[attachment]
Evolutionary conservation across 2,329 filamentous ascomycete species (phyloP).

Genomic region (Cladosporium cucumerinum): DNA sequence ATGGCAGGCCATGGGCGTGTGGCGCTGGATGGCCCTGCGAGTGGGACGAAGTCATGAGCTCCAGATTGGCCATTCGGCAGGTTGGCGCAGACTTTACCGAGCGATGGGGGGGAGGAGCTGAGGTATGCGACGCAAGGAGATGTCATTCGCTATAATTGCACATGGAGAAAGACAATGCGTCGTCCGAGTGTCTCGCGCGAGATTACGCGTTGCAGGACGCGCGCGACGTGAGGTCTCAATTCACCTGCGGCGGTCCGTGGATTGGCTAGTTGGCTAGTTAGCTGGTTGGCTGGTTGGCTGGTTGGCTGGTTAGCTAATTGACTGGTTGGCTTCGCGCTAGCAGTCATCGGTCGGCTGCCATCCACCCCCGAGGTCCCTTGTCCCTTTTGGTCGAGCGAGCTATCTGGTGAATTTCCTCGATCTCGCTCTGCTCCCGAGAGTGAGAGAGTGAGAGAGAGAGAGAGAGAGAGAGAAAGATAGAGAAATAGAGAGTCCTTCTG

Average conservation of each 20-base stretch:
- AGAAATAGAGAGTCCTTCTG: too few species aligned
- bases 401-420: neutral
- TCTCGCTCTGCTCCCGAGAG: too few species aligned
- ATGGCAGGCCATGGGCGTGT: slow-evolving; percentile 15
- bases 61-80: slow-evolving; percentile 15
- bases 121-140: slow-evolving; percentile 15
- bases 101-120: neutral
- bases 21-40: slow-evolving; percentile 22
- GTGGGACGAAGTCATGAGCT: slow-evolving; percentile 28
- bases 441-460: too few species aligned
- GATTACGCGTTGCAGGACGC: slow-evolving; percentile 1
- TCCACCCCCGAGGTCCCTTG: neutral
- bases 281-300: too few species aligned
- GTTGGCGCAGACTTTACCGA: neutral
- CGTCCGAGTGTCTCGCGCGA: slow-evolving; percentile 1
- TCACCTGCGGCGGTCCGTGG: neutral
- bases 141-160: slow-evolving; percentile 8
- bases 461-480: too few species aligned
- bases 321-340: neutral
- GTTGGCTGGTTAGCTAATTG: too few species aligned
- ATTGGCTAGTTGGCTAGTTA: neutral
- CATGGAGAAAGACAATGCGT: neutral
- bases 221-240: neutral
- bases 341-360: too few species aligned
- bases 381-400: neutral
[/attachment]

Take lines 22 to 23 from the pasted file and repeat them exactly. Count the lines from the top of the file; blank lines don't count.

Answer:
- bases 321-340: neutral
- GTTGGCTGGTTAGCTAATTG: too few species aligned